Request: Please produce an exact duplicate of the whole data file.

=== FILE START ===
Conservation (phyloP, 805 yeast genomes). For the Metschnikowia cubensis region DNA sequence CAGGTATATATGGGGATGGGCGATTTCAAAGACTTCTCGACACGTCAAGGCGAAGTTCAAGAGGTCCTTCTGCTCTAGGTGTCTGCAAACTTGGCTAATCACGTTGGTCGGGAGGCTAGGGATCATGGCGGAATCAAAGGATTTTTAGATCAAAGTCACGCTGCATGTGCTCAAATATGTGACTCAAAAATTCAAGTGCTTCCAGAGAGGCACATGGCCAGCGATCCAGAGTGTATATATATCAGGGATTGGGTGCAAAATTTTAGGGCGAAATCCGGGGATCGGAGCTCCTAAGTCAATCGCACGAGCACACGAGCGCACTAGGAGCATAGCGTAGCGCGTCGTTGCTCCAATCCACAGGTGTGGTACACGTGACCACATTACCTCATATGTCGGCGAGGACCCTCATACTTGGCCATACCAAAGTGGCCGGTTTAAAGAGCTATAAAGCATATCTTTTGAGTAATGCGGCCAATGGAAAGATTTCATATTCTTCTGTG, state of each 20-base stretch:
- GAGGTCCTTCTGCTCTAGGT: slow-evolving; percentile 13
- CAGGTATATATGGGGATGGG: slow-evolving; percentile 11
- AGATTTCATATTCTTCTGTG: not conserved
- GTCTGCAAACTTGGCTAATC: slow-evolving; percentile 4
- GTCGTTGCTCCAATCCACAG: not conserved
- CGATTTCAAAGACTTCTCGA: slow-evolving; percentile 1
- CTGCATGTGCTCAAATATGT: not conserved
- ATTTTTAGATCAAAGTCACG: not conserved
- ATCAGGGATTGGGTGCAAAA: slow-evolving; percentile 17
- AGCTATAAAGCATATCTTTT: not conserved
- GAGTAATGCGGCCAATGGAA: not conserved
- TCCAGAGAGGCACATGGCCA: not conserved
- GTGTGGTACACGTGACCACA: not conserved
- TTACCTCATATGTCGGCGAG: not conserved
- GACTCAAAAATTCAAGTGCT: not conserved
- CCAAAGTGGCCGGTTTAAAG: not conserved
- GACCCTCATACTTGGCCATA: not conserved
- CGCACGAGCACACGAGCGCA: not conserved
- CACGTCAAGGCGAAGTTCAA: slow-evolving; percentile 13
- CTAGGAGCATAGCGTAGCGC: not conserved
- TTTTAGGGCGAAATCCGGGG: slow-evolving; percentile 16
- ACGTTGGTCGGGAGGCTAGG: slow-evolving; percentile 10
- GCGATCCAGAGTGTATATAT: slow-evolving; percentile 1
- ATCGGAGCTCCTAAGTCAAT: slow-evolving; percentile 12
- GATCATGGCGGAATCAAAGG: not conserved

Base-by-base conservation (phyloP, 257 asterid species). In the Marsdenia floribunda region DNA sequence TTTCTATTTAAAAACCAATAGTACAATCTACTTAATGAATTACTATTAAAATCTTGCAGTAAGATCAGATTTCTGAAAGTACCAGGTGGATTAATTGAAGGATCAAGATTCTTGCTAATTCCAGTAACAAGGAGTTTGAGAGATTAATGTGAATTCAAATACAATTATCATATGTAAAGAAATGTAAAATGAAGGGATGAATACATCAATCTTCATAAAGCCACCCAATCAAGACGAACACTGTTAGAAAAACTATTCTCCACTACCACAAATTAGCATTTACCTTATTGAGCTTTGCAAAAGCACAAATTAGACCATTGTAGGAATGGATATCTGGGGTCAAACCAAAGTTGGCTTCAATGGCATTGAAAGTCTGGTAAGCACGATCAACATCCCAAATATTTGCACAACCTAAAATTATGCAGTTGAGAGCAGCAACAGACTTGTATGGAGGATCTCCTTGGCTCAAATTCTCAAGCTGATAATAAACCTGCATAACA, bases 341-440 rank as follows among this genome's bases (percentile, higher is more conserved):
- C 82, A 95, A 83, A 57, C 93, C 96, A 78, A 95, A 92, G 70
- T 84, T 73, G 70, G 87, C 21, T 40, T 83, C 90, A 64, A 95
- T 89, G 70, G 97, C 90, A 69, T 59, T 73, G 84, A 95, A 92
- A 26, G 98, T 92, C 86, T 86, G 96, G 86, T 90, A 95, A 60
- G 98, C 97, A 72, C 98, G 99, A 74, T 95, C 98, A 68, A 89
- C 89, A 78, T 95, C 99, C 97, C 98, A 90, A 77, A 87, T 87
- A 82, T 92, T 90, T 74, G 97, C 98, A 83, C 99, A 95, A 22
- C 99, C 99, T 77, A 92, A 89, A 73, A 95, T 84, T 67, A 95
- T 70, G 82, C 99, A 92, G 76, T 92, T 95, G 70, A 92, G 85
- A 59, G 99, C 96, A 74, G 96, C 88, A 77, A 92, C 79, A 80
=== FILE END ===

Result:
Conservation (phyloP, 805 yeast genomes). For the Metschnikowia cubensis region DNA sequence CAGGTATATATGGGGATGGGCGATTTCAAAGACTTCTCGACACGTCAAGGCGAAGTTCAAGAGGTCCTTCTGCTCTAGGTGTCTGCAAACTTGGCTAATCACGTTGGTCGGGAGGCTAGGGATCATGGCGGAATCAAAGGATTTTTAGATCAAAGTCACGCTGCATGTGCTCAAATATGTGACTCAAAAATTCAAGTGCTTCCAGAGAGGCACATGGCCAGCGATCCAGAGTGTATATATATCAGGGATTGGGTGCAAAATTTTAGGGCGAAATCCGGGGATCGGAGCTCCTAAGTCAATCGCACGAGCACACGAGCGCACTAGGAGCATAGCGTAGCGCGTCGTTGCTCCAATCCACAGGTGTGGTACACGTGACCACATTACCTCATATGTCGGCGAGGACCCTCATACTTGGCCATACCAAAGTGGCCGGTTTAAAGAGCTATAAAGCATATCTTTTGAGTAATGCGGCCAATGGAAAGATTTCATATTCTTCTGTG, state of each 20-base stretch:
- GAGGTCCTTCTGCTCTAGGT: slow-evolving; percentile 13
- CAGGTATATATGGGGATGGG: slow-evolving; percentile 11
- AGATTTCATATTCTTCTGTG: not conserved
- GTCTGCAAACTTGGCTAATC: slow-evolving; percentile 4
- GTCGTTGCTCCAATCCACAG: not conserved
- CGATTTCAAAGACTTCTCGA: slow-evolving; percentile 1
- CTGCATGTGCTCAAATATGT: not conserved
- ATTTTTAGATCAAAGTCACG: not conserved
- ATCAGGGATTGGGTGCAAAA: slow-evolving; percentile 17
- AGCTATAAAGCATATCTTTT: not conserved
- GAGTAATGCGGCCAATGGAA: not conserved
- TCCAGAGAGGCACATGGCCA: not conserved
- GTGTGGTACACGTGACCACA: not conserved
- TTACCTCATATGTCGGCGAG: not conserved
- GACTCAAAAATTCAAGTGCT: not conserved
- CCAAAGTGGCCGGTTTAAAG: not conserved
- GACCCTCATACTTGGCCATA: not conserved
- CGCACGAGCACACGAGCGCA: not conserved
- CACGTCAAGGCGAAGTTCAA: slow-evolving; percentile 13
- CTAGGAGCATAGCGTAGCGC: not conserved
- TTTTAGGGCGAAATCCGGGG: slow-evolving; percentile 16
- ACGTTGGTCGGGAGGCTAGG: slow-evolving; percentile 10
- GCGATCCAGAGTGTATATAT: slow-evolving; percentile 1
- ATCGGAGCTCCTAAGTCAAT: slow-evolving; percentile 12
- GATCATGGCGGAATCAAAGG: not conserved

Base-by-base conservation (phyloP, 257 asterid species). In the Marsdenia floribunda region DNA sequence TTTCTATTTAAAAACCAATAGTACAATCTACTTAATGAATTACTATTAAAATCTTGCAGTAAGATCAGATTTCTGAAAGTACCAGGTGGATTAATTGAAGGATCAAGATTCTTGCTAATTCCAGTAACAAGGAGTTTGAGAGATTAATGTGAATTCAAATACAATTATCATATGTAAAGAAATGTAAAATGAAGGGATGAATACATCAATCTTCATAAAGCCACCCAATCAAGACGAACACTGTTAGAAAAACTATTCTCCACTACCACAAATTAGCATTTACCTTATTGAGCTTTGCAAAAGCACAAATTAGACCATTGTAGGAATGGATATCTGGGGTCAAACCAAAGTTGGCTTCAATGGCATTGAAAGTCTGGTAAGCACGATCAACATCCCAAATATTTGCACAACCTAAAATTATGCAGTTGAGAGCAGCAACAGACTTGTATGGAGGATCTCCTTGGCTCAAATTCTCAAGCTGATAATAAACCTGCATAACA, bases 341-440 rank as follows among this genome's bases (percentile, higher is more conserved):
- C 82, A 95, A 83, A 57, C 93, C 96, A 78, A 95, A 92, G 70
- T 84, T 73, G 70, G 87, C 21, T 40, T 83, C 90, A 64, A 95
- T 89, G 70, G 97, C 90, A 69, T 59, T 73, G 84, A 95, A 92
- A 26, G 98, T 92, C 86, T 86, G 96, G 86, T 90, A 95, A 60
- G 98, C 97, A 72, C 98, G 99, A 74, T 95, C 98, A 68, A 89
- C 89, A 78, T 95, C 99, C 97, C 98, A 90, A 77, A 87, T 87
- A 82, T 92, T 90, T 74, G 97, C 98, A 83, C 99, A 95, A 22
- C 99, C 99, T 77, A 92, A 89, A 73, A 95, T 84, T 67, A 95
- T 70, G 82, C 99, A 92, G 76, T 92, T 95, G 70, A 92, G 85
- A 59, G 99, C 96, A 74, G 96, C 88, A 77, A 92, C 79, A 80